14. Jonathan Fields says:

    So it’s pretty interesting, a lot of folks point to a blended approach or adopting the one that’s right for a particular task. I wonder, though, whether the main proponents of each method see them as co-mingle-able or even acknowledge the validity or power of the other approach.

    For me, whether it’s been in business, sports or life, I tend to be most motivated by the big, bad suckers and believe that I can achieve them, no matter what anyone else says.

    But, there’s also an interesting interplay with my recent post that contrasted the power of visualizing the outcome versus the process (check it out again) that would seem to suggest there’s greater power in the steps.

    Still dunno, but it’s a fascinating inquiry

  15. David says:

    Jonathan, terrific blog subject.

    I think Sean’s comment is right on – I think it depends very much on the individual – the how can/do I process it.
    My perspective is the BHAG…the destination…what it is I really want. However; to use a baseball analogy, you can’t cross home plate without touching first, second and third base. So, even with a BHAG – a plan or subset goals/milestones are a much too.

  16. […] here:  Goalsetting Smackdown: Big Hairy Audacious vs Baby Steps Share and […]

  17. I would say both approaches for tackling a project are important, yet I place more value on focused attention. We should follow our natural rhythms in the process. If we are driven then we should ride that wave and jump in with 100% focus (as much as time allows) maximizing the momentum. When our motivation wanes (thankfully it is in the doing that the motivation is found), we are overwhelmed or if find that our schedule is particularly busy, pressing forward with baby steps will carry us forward for the season.

    Rain

    symphonic fantasy music composer and digital artist

  18. […] well but it is definitely a step in the right direction.  Read the blog and see what you think. Goal Setting Smackdown- Big Hairy Audacious vs. Baby Steps- Do you keep your eye on the prize at all times?  Or do you […]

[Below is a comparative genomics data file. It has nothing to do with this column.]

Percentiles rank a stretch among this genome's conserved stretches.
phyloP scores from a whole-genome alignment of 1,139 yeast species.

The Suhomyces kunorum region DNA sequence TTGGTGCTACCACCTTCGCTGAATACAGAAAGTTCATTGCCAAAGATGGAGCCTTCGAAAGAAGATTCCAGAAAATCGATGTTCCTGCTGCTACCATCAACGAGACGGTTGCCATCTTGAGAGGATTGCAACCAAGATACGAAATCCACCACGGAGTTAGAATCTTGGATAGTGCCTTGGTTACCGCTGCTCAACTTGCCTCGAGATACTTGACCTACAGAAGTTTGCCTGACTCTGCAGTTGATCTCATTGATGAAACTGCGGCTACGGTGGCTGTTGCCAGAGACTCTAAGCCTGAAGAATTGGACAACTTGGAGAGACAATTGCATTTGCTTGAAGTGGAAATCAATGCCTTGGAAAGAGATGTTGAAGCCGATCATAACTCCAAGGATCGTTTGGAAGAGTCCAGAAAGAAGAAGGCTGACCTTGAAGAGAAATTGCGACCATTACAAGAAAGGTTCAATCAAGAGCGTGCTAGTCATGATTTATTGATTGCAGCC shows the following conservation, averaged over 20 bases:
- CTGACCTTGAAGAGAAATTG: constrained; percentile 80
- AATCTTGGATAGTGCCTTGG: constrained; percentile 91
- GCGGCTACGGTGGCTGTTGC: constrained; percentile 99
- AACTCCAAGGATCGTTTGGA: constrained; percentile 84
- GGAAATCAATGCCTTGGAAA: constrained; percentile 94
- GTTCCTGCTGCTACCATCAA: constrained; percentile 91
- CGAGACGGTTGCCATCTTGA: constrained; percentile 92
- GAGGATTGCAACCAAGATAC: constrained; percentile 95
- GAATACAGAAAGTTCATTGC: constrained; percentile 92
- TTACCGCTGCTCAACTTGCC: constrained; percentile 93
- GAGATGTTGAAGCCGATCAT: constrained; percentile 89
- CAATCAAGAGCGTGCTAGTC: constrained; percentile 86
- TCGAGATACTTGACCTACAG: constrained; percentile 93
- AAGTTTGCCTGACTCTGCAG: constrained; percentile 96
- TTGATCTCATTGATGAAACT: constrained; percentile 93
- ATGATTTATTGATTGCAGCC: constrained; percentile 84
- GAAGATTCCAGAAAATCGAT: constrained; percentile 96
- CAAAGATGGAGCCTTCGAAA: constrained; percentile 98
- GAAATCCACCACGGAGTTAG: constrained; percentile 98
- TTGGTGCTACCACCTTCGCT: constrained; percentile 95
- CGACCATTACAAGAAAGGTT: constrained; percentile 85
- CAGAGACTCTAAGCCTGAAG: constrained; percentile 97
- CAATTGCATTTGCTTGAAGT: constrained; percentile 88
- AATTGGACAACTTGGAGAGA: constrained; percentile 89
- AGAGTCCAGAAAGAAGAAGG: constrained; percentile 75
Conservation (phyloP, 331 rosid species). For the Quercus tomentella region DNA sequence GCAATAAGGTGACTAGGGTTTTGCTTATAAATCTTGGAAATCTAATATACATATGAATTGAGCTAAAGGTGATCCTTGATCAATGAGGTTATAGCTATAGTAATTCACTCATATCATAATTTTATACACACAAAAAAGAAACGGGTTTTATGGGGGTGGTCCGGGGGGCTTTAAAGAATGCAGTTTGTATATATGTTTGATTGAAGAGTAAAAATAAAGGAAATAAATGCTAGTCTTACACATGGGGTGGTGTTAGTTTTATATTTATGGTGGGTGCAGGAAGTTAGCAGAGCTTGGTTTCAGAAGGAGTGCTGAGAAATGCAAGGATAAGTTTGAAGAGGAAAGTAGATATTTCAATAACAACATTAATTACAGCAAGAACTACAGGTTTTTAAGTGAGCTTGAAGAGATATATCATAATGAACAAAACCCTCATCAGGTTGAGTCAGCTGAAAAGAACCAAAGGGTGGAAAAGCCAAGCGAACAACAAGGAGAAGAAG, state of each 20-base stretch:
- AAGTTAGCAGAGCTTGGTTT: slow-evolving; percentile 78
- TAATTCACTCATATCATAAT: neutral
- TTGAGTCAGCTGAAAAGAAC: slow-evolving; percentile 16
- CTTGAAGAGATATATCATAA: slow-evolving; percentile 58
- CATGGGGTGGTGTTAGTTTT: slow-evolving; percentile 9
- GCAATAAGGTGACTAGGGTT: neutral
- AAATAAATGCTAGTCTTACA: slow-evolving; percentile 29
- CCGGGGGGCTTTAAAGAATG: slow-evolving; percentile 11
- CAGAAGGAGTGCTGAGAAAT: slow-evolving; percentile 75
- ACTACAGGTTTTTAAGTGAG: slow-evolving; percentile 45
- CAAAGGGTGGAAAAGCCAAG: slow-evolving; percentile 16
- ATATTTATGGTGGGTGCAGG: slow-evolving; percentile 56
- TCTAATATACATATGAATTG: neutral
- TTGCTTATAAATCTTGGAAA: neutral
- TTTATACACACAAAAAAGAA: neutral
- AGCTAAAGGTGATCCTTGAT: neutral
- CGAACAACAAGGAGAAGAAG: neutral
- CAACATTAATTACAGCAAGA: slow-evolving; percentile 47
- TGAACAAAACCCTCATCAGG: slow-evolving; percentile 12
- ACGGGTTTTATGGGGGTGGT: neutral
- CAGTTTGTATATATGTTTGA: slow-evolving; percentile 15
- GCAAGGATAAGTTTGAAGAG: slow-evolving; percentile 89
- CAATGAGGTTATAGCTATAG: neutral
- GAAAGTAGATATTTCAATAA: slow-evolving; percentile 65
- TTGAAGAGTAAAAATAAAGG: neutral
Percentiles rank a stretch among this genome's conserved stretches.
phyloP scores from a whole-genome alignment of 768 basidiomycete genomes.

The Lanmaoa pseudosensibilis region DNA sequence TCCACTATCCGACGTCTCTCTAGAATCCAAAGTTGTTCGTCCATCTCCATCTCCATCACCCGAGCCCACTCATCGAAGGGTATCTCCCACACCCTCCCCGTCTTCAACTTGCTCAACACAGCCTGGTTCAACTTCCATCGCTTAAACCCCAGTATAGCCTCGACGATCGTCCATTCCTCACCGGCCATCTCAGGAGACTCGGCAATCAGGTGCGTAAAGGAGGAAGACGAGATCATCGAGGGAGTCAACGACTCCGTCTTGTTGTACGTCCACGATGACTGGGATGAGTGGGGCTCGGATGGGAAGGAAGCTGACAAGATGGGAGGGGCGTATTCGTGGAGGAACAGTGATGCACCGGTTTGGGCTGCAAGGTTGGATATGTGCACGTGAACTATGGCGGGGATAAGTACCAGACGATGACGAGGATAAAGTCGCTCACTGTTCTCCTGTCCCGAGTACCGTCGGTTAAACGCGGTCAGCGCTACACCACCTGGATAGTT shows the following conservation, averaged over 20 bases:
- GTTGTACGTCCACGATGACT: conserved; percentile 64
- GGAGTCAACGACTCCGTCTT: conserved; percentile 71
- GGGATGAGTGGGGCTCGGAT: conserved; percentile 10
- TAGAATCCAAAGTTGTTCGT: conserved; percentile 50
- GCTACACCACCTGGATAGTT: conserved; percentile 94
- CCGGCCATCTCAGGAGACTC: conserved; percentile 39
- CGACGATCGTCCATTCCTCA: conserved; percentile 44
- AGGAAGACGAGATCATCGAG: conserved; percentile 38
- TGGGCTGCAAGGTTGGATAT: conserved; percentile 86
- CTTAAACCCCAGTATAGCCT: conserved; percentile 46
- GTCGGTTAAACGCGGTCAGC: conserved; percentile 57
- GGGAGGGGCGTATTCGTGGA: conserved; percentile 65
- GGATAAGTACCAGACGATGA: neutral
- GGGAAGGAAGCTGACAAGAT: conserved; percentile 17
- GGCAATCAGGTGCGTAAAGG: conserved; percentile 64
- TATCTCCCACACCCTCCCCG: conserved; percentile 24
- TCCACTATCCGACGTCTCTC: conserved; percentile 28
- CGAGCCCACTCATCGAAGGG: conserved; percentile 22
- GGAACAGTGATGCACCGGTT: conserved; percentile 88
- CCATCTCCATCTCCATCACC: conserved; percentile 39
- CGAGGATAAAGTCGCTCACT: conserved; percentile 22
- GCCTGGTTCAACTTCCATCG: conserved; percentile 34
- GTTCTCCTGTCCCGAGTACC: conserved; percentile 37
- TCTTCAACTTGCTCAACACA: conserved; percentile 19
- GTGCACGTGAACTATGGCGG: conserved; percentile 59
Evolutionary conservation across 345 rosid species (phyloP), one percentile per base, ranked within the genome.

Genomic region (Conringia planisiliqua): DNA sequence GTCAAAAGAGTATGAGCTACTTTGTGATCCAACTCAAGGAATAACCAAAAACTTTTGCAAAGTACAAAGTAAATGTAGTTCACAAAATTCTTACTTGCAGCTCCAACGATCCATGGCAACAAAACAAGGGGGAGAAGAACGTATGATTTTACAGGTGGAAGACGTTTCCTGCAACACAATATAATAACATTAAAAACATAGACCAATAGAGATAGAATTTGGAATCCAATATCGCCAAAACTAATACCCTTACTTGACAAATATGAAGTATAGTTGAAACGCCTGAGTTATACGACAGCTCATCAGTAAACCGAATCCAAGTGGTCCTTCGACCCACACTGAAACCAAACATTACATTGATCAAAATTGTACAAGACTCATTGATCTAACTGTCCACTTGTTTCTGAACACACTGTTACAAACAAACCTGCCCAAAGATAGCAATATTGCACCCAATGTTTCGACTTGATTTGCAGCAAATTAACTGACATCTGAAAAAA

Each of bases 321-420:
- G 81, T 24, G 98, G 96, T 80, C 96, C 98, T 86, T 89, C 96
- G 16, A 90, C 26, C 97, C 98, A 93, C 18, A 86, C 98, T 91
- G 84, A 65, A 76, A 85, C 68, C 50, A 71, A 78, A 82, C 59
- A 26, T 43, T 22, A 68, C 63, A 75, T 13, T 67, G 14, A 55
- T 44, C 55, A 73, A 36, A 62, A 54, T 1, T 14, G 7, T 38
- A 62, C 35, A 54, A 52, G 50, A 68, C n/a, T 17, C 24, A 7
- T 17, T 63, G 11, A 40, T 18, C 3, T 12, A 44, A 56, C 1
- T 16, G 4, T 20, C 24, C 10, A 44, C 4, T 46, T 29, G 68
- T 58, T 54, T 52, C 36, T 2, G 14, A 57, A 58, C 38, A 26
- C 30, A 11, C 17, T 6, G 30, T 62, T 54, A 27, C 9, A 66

19. […] post:  Goalsetting Smackdown: Big Hairy Audacious vs Baby Steps | Awake … This entry is filed under Goal Setting, business. You can follow any responses to this entry […]

  20. company says:

    ? Wie fühle ich mich, wenn ich mein Ziel erreicht habe? Coachingfrage Zielsetzung Goalsetting

  21. Why choose?

    Sure, you need to have an idea about where you’re heading, but it can’t ALL be about the end point.

    What’s the point in going hell for leather towards a goal if you’re miserable doing it?

    For me, the main thing is to get into something that has a personal relevance; to get into a game that matters because I want to win and simply because I want to play.

    Whether it’s a tiny step or big leap is a question of timing – but as long as you’re in the game and playing it because it matters you’re onto something.

  22. Elliot Susel says:

    What you’re describing reminds me of the two major components of the “Path-Goal” theory of leadership. I’m no expert on this theory, but the way it was explained to me is as follows:

    If you provide your followers with a clear vision (BHAG, as you call it), and a clear series of actions that lead to that vision (baby steps), you will dramatically increase your follower’s chance of success*. In this case the theory would be applied to personal leadership and motivation.

    In summary, a combination of big vision and baby steps are helpful in achieving BIG. Set a big vision and set clear/meaningful milestones that make the task manageable. This is a great example of a situation in which you can combine both approaches for an even better result.

    *A quick wikipedia search indicates that I’m referring to the “directive path-goal clarifying leader behavior” subset of the path-goal theory.

  23. Mouli says:

    I think I am going to echo what a lot of people have already commented. I think it is a combination of both. You need to set your lofty goals, which will drive your inner self. You also need to set your short term goals (daily/weekly/monthly/whatever you are comfortable with). But you just need to be careful about one thing. Your short term goals should be (or most of them should be) aligned with your long term goals. They need not be exactly leading to … they should be aligned. Like Steve Jobs once said, you should be able to join the dots later !

  24. I personally think the kaizen way is more a way of doing things…a way of life and a way of living. It’s not a principle for goal setting.

    Goal setting should be HUGE. Always aim further than what you can achieve. That way, even if you fall short, you still hit your mark.

    But kaizen is very useful to help people get started. Dream big, yes. But start small.

    Like Jonathan said, baby steps…

    Darren

  25. I’d go for audacious end result, baby steps goals to achieve that. Oh and yes, Kaizen is the way. 😉

  26. riva says:

    I’m a little late into this conversation, but I’m in agreement with the baby Kaizen steps lead to big change.